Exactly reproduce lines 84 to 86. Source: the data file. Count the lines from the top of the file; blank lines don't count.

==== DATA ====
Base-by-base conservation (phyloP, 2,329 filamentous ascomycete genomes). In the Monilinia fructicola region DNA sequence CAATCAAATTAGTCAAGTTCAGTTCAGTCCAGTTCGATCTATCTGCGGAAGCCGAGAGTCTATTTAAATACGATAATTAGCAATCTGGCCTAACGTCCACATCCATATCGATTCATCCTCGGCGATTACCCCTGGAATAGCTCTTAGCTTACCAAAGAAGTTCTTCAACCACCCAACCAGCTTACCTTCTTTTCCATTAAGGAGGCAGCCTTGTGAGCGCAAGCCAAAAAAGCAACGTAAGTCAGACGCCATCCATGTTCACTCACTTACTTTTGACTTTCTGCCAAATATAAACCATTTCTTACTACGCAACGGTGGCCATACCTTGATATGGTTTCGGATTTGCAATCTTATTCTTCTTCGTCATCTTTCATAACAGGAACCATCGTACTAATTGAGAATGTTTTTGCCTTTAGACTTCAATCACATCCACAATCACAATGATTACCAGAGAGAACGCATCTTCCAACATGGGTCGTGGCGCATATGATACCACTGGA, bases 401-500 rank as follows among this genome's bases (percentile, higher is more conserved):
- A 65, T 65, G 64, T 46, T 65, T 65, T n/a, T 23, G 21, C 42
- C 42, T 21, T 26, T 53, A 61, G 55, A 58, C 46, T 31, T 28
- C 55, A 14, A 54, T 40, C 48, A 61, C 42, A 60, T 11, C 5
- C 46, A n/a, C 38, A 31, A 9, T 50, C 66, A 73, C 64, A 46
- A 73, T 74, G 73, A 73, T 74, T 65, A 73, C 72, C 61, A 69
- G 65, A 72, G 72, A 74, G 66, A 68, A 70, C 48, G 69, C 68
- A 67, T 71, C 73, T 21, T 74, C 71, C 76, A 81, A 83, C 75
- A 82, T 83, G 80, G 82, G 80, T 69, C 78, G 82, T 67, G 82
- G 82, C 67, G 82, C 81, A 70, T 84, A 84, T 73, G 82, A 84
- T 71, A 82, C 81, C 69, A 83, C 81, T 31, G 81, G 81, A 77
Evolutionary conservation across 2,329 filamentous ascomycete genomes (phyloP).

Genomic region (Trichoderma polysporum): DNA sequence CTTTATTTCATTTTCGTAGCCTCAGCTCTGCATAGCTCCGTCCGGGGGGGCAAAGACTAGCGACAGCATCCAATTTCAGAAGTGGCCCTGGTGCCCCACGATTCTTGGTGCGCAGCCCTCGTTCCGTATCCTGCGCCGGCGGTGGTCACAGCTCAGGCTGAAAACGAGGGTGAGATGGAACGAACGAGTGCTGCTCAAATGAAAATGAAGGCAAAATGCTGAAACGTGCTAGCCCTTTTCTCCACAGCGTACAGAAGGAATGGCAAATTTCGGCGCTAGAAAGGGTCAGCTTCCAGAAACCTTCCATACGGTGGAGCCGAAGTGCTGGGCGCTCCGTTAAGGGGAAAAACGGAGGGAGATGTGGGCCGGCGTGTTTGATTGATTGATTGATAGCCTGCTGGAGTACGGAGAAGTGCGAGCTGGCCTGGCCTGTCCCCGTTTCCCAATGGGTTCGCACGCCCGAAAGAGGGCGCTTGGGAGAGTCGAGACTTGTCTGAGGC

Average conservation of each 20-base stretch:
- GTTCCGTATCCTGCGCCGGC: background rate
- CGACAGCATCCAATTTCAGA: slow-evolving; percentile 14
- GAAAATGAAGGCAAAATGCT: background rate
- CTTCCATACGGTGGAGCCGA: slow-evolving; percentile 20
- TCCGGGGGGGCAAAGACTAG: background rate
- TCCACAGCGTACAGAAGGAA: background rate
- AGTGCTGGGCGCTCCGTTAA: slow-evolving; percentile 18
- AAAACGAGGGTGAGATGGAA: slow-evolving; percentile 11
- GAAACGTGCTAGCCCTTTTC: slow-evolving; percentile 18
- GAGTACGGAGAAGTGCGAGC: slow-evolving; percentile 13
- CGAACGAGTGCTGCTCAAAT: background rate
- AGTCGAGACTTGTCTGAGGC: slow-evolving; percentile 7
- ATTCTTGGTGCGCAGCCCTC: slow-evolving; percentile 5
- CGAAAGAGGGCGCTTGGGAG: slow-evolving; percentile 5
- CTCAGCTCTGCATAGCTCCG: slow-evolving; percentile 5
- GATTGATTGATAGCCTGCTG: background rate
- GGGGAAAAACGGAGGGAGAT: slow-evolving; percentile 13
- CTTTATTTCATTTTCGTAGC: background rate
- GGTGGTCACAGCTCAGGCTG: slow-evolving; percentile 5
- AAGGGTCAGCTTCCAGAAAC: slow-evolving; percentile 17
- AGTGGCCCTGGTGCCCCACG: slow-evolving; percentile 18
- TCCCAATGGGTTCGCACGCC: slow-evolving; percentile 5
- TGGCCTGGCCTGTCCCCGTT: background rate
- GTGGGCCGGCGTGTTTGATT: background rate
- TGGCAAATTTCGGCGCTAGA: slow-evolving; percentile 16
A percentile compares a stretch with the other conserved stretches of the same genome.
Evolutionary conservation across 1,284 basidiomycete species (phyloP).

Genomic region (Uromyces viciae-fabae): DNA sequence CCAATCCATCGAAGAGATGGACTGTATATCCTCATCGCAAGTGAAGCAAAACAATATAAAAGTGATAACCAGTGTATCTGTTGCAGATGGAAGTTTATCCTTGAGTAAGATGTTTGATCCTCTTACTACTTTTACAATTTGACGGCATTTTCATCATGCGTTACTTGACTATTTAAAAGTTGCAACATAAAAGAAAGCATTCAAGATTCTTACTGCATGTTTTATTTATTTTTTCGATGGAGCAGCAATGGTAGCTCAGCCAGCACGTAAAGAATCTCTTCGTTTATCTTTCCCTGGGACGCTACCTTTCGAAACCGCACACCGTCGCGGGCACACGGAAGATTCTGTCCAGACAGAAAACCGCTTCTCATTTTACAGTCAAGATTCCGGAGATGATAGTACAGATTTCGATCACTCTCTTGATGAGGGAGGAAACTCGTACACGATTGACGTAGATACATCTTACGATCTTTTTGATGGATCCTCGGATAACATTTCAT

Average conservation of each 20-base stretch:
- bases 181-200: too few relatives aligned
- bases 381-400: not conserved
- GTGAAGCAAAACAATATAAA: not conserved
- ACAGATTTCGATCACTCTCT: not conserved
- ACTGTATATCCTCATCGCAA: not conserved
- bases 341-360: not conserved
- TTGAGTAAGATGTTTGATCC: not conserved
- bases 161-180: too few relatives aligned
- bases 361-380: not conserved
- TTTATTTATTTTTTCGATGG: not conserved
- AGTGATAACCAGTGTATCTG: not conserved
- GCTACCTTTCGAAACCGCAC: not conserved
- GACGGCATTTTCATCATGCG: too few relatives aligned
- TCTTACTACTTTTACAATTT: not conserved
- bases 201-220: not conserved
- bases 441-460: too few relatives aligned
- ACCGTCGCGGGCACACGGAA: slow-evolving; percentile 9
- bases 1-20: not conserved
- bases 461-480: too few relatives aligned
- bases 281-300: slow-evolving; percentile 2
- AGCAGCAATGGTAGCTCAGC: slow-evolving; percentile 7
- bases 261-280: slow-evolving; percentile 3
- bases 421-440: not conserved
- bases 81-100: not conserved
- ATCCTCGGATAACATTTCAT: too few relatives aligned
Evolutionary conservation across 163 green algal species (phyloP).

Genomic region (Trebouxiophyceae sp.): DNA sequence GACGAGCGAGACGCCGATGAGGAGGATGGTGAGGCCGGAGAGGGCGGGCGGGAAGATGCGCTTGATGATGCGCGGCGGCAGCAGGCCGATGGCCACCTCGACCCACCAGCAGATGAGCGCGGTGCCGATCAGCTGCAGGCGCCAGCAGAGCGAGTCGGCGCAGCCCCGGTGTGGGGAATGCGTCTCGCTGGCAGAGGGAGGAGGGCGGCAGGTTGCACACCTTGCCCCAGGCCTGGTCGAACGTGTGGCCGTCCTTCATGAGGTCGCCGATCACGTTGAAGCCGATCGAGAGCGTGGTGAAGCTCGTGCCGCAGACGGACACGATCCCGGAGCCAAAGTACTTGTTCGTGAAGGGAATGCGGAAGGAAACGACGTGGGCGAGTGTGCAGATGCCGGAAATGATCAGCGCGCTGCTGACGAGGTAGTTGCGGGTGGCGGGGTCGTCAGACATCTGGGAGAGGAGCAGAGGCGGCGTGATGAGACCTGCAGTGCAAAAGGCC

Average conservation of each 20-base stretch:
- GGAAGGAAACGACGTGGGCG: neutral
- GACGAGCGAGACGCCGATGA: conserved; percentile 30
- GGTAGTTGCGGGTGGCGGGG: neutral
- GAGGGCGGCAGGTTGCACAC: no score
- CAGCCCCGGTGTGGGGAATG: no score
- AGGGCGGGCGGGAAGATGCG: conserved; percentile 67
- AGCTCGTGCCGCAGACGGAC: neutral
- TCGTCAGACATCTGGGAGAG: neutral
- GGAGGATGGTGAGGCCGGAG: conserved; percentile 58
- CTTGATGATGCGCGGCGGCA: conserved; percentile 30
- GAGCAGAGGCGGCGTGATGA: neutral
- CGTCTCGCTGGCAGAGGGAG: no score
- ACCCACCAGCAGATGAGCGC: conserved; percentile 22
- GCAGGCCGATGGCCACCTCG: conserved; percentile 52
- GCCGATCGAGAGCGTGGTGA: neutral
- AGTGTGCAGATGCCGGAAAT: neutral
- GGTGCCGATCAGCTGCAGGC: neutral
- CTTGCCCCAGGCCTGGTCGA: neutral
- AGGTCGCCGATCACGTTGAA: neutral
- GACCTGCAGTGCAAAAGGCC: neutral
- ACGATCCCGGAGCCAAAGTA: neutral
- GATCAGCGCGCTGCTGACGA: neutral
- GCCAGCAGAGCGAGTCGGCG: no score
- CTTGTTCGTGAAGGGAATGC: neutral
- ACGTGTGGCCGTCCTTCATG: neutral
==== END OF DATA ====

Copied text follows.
- ACCCACCAGCAGATGAGCGC: conserved; percentile 22
- GCAGGCCGATGGCCACCTCG: conserved; percentile 52
- GCCGATCGAGAGCGTGGTGA: neutral